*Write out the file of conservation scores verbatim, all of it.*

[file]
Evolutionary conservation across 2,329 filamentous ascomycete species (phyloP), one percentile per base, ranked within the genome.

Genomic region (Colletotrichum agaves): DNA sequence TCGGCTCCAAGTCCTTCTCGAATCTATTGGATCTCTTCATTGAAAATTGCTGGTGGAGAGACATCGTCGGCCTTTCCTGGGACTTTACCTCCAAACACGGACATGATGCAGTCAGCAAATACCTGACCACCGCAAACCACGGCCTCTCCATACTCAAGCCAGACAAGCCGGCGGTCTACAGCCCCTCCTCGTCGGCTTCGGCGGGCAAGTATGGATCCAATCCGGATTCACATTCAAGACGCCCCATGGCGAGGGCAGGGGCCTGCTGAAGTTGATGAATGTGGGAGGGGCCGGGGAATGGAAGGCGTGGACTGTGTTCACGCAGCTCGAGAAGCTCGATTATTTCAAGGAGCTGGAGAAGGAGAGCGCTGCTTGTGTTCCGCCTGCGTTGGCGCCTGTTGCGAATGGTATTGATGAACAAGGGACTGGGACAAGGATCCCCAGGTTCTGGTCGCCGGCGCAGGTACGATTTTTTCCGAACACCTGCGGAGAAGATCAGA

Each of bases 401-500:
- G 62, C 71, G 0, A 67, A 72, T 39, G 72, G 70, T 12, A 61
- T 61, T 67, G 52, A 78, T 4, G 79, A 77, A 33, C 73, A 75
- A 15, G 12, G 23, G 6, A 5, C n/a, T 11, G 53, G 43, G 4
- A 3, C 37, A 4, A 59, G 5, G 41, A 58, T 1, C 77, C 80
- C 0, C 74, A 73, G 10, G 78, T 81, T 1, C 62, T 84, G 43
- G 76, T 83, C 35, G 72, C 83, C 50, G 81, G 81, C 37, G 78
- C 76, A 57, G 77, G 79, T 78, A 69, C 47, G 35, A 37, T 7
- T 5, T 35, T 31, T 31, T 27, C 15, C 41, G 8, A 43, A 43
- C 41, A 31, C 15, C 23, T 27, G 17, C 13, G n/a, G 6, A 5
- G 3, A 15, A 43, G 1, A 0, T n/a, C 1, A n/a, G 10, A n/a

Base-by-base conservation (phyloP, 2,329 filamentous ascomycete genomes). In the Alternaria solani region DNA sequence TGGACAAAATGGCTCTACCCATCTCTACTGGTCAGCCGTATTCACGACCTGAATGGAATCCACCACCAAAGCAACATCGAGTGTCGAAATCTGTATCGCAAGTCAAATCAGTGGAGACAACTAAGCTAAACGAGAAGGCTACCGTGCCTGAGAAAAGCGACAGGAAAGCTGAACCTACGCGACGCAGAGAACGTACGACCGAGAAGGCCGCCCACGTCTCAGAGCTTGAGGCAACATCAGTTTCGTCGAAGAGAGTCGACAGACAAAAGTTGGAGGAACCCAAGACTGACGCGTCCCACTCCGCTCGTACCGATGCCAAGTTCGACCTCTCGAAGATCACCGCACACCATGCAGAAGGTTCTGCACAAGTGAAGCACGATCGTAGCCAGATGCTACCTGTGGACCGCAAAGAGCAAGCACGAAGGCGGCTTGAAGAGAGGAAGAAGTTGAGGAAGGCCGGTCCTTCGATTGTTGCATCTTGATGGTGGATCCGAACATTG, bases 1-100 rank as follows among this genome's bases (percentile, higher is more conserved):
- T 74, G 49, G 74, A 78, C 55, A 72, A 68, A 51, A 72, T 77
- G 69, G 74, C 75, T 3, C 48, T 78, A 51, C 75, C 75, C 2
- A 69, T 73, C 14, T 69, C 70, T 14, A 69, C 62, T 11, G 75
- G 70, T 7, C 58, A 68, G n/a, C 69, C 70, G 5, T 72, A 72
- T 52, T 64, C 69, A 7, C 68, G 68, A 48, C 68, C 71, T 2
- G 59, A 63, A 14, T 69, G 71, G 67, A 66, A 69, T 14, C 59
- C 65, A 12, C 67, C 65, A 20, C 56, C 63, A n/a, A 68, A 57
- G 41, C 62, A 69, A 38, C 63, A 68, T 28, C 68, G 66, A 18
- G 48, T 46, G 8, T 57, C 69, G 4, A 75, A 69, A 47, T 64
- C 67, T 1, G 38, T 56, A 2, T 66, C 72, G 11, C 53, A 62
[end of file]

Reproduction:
Evolutionary conservation across 2,329 filamentous ascomycete species (phyloP), one percentile per base, ranked within the genome.

Genomic region (Colletotrichum agaves): DNA sequence TCGGCTCCAAGTCCTTCTCGAATCTATTGGATCTCTTCATTGAAAATTGCTGGTGGAGAGACATCGTCGGCCTTTCCTGGGACTTTACCTCCAAACACGGACATGATGCAGTCAGCAAATACCTGACCACCGCAAACCACGGCCTCTCCATACTCAAGCCAGACAAGCCGGCGGTCTACAGCCCCTCCTCGTCGGCTTCGGCGGGCAAGTATGGATCCAATCCGGATTCACATTCAAGACGCCCCATGGCGAGGGCAGGGGCCTGCTGAAGTTGATGAATGTGGGAGGGGCCGGGGAATGGAAGGCGTGGACTGTGTTCACGCAGCTCGAGAAGCTCGATTATTTCAAGGAGCTGGAGAAGGAGAGCGCTGCTTGTGTTCCGCCTGCGTTGGCGCCTGTTGCGAATGGTATTGATGAACAAGGGACTGGGACAAGGATCCCCAGGTTCTGGTCGCCGGCGCAGGTACGATTTTTTCCGAACACCTGCGGAGAAGATCAGA

Each of bases 401-500:
- G 62, C 71, G 0, A 67, A 72, T 39, G 72, G 70, T 12, A 61
- T 61, T 67, G 52, A 78, T 4, G 79, A 77, A 33, C 73, A 75
- A 15, G 12, G 23, G 6, A 5, C n/a, T 11, G 53, G 43, G 4
- A 3, C 37, A 4, A 59, G 5, G 41, A 58, T 1, C 77, C 80
- C 0, C 74, A 73, G 10, G 78, T 81, T 1, C 62, T 84, G 43
- G 76, T 83, C 35, G 72, C 83, C 50, G 81, G 81, C 37, G 78
- C 76, A 57, G 77, G 79, T 78, A 69, C 47, G 35, A 37, T 7
- T 5, T 35, T 31, T 31, T 27, C 15, C 41, G 8, A 43, A 43
- C 41, A 31, C 15, C 23, T 27, G 17, C 13, G n/a, G 6, A 5
- G 3, A 15, A 43, G 1, A 0, T n/a, C 1, A n/a, G 10, A n/a

Base-by-base conservation (phyloP, 2,329 filamentous ascomycete genomes). In the Alternaria solani region DNA sequence TGGACAAAATGGCTCTACCCATCTCTACTGGTCAGCCGTATTCACGACCTGAATGGAATCCACCACCAAAGCAACATCGAGTGTCGAAATCTGTATCGCAAGTCAAATCAGTGGAGACAACTAAGCTAAACGAGAAGGCTACCGTGCCTGAGAAAAGCGACAGGAAAGCTGAACCTACGCGACGCAGAGAACGTACGACCGAGAAGGCCGCCCACGTCTCAGAGCTTGAGGCAACATCAGTTTCGTCGAAGAGAGTCGACAGACAAAAGTTGGAGGAACCCAAGACTGACGCGTCCCACTCCGCTCGTACCGATGCCAAGTTCGACCTCTCGAAGATCACCGCACACCATGCAGAAGGTTCTGCACAAGTGAAGCACGATCGTAGCCAGATGCTACCTGTGGACCGCAAAGAGCAAGCACGAAGGCGGCTTGAAGAGAGGAAGAAGTTGAGGAAGGCCGGTCCTTCGATTGTTGCATCTTGATGGTGGATCCGAACATTG, bases 1-100 rank as follows among this genome's bases (percentile, higher is more conserved):
- T 74, G 49, G 74, A 78, C 55, A 72, A 68, A 51, A 72, T 77
- G 69, G 74, C 75, T 3, C 48, T 78, A 51, C 75, C 75, C 2
- A 69, T 73, C 14, T 69, C 70, T 14, A 69, C 62, T 11, G 75
- G 70, T 7, C 58, A 68, G n/a, C 69, C 70, G 5, T 72, A 72
- T 52, T 64, C 69, A 7, C 68, G 68, A 48, C 68, C 71, T 2
- G 59, A 63, A 14, T 69, G 71, G 67, A 66, A 69, T 14, C 59
- C 65, A 12, C 67, C 65, A 20, C 56, C 63, A n/a, A 68, A 57
- G 41, C 62, A 69, A 38, C 63, A 68, T 28, C 68, G 66, A 18
- G 48, T 46, G 8, T 57, C 69, G 4, A 75, A 69, A 47, T 64
- C 67, T 1, G 38, T 56, A 2, T 66, C 72, G 11, C 53, A 62